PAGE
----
Ageing wine in space? It’s all over the news at the moment, courtesy a rather bizarre publicity stunt that’s looking to garner attention for Space X.
It’s all good fun, on one level. But I question the scientific basis of the study.
The idea was that 12 bottles of Petrus spent 438 days at zero gravity (more correctly, microgravity), orbiting the earth in the thermosphere. On their return to earth, one bottle was recently opened at a tasting and some of the esteemed tasters found it tasted a bit different.
This isn’t good science, as I’ll explain. It looks more like a publicity stunt than a well designed study. It’s not even that interesting (why would you expect micro gravity or cosmic radiation to affect wine ageing?), but it is headline grabbing, because of (1) Petrus, one of the world’s most famous wines; and (2) space!
From a scientific point of view, it’s a little embarrassing in my opinion. The Petrus in question is 2000, and it’s a wine that is almost 21 years old, and it will have been under cork for around 19 years. Corks are a natural product, and vary. There’s an immediate confounder here: if there is a difference between the two wines tasted, how do we know it isn’t because of the cork? We don’t. If you opened a case of 2000 Petrus and did proper sensory analysis of the bottles, you might expect them to taste a little different for precisely this reason.
Also, one wine has been sitting in a cellar; the other has been shaken up and transported, and subject to some temperature changes. For the experiment to have any credibility, the control would have to have the experience of the space bottle simulated in some way, leaving microgravity as the only experimental variable.
Also, if this was to be a serious scientific study (it can’t be because of the obvious confounders), then the analysis should have been done by a trained sensory panel to get clear results using established methods in sensory science.
In the end, how wine ages in microgravity isn’t an interesting question. I’ve no reason to suspect it will age any differently. Can anyone think why microgravity will change wine ageing? Then why go to the expense of doing this ‘experiment’? I can’t see it being on any wine research institute’s top 500 list of research priorities.
In a second part of the study, 320 dormant canes of Cabernet Sauvignon and Merlot spent 6 months circling the earth, subject to zero gravity and galactic cosmic radiation (GCR). If you want an in depth perspective on GCR here’s an article.
The experiment is decribed here.
The ISS, where the canes spent their time in microgravity, is somewhat protected from GCR, which makes it safer for people to spend extended times in it.
I find this whole experiment perplexing. It makes some bold claims about how it is going to help the wine industry deal with climate chaos, and it throws in the term ‘self-directed evolution’, which sound very marketing rather than scientific.
Plants do grow differently in microgravity. And if they are exposed to radiation, they will accumulate some mutations. These will be random mutations that alter the DNA. The use of mutagenesis has been part of plant breeding attempts since the late 1920s. The idea is expose plant tissue to radiation or chemical mutagens, and you will induce some mutations. Most will be deleterious, but then occasionally there will be a mutation that does something interesting. You need a fairly strong radiation source or a chemical mutagen, and a lot of samples. It’s a numbers game (you’d need a lot, lot more than 320 samples to expect to get any interesting results). And it’s not at all clear that combining low level GCR with microgravity is going to be any more of an effective strategy than just using a similar radiation source on earth in a laboratory setting.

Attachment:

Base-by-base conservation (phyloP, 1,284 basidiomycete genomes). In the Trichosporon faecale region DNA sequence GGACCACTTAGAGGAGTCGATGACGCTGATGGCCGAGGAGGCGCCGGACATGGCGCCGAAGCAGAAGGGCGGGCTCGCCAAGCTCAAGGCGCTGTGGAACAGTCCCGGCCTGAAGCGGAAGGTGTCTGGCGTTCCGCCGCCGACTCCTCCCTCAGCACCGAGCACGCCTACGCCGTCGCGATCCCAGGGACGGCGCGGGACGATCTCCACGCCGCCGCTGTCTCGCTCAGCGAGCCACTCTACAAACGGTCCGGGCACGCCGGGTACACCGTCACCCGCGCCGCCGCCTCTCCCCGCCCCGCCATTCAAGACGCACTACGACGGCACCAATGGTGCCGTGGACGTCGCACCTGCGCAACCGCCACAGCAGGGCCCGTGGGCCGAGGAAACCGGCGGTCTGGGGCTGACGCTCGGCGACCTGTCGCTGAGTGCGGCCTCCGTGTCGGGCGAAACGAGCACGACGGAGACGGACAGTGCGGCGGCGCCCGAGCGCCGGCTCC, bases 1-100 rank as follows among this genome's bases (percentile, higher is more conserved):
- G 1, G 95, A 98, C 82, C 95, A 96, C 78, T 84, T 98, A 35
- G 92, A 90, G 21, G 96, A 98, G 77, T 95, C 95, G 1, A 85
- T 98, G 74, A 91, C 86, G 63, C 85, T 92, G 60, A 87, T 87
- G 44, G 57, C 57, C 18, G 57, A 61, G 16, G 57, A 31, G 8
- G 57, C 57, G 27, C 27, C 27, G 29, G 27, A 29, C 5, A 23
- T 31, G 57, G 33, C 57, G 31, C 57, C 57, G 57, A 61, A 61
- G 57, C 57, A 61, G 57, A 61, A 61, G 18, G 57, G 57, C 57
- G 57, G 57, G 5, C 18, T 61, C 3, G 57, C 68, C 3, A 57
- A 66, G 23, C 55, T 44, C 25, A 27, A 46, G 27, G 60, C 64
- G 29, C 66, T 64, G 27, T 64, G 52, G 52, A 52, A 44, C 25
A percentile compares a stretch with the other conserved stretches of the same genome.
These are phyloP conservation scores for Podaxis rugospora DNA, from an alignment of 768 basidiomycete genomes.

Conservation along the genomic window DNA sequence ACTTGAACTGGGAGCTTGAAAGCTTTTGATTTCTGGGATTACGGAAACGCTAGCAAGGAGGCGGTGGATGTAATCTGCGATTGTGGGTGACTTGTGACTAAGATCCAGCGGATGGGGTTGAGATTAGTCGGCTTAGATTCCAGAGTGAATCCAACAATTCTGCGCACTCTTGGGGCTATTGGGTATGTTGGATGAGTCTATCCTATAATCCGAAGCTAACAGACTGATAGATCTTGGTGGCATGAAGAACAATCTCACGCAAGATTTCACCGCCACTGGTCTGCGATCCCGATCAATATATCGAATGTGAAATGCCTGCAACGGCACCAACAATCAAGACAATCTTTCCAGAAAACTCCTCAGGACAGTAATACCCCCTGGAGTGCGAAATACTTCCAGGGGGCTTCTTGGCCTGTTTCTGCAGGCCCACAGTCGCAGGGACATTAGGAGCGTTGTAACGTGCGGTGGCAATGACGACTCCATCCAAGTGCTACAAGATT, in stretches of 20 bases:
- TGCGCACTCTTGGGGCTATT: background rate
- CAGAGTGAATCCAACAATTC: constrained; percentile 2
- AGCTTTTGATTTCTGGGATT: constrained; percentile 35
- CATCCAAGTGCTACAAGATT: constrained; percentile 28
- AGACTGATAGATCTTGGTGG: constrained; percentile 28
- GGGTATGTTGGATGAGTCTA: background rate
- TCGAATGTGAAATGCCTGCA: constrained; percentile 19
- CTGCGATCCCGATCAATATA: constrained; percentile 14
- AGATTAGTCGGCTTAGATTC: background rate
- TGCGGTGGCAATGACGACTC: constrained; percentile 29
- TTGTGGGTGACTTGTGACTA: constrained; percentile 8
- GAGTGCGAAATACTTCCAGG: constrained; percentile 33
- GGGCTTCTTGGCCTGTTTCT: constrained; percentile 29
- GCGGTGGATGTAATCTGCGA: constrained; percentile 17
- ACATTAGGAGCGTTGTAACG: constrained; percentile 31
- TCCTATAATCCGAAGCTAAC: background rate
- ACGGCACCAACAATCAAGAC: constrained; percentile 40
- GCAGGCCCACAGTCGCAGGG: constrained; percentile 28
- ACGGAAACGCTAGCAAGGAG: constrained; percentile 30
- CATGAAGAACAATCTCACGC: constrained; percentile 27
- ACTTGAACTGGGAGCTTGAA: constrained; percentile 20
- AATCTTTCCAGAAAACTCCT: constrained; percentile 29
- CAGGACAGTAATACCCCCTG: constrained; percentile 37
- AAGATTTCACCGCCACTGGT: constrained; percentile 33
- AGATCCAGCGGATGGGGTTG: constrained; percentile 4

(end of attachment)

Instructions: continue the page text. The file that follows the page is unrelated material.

There are currently far more targeted breeding strategies than random mutagenesis. You can read about them here read about them here.
There’s a lot of talk about epigenetics at the moment. I’ve written about it here: https://www.winesofsa.co.uk/news-features/epigenetics-and-old-vines/
And this study cites epigenetic changes as being an element of this study. But it is with dormant canes, not living plant tissue, and even if any epigenetic changes were to occur (they wouldn’t happen in dormancy) they won’t be passed on if further vines are propagated by taking cuttings from a vine that has grown from canes that have spent time in space.
I mentioned my scepticism about these experiments to Dr Dylan Grigg, a viticulturist from Australia who did his PhD on epigenetic changes in old vines. He said that while he would be interested to see how living vines grew in microgravity, he shared my concerns about this experimental design. ‘I’m with you on this one!’ he said. ‘Dormant canes in space…? accelerating epigenetic processes? I don’t see the point, surely resources could be better spent for some real research. Better just stick some canes in the microwave for 20 seconds and see what happens.’
Grigg continued, ‘these epigenetic modifications are adaptions by plants to their environment, they work by altering the packaging to change the expression of DNA in response to environmental cues. In a state of dormancy the entire system is in shutdown mode, enough to survive months of harsh winter cold.’ Grigg points out once these dormant canes start to grow, they will undergo ‘massive epigenetic changes and re-programming, mainly due to the fact that they now need to adapt to function as an individual entity: they don’t even have roots yet!’
Dr Mark Krasnow, a viticulturist based in New Zealand agrees. ‘The mutation study in canes is ridiculous,’ he says. ‘There are plenty of more reproducible mutagens we could use here on earth, including simulated cosmic radiation. I do think mutations could accumulate in dormant tissue however. They obviously wouldn’t be expressed until those cells began to metabolise and divide though.’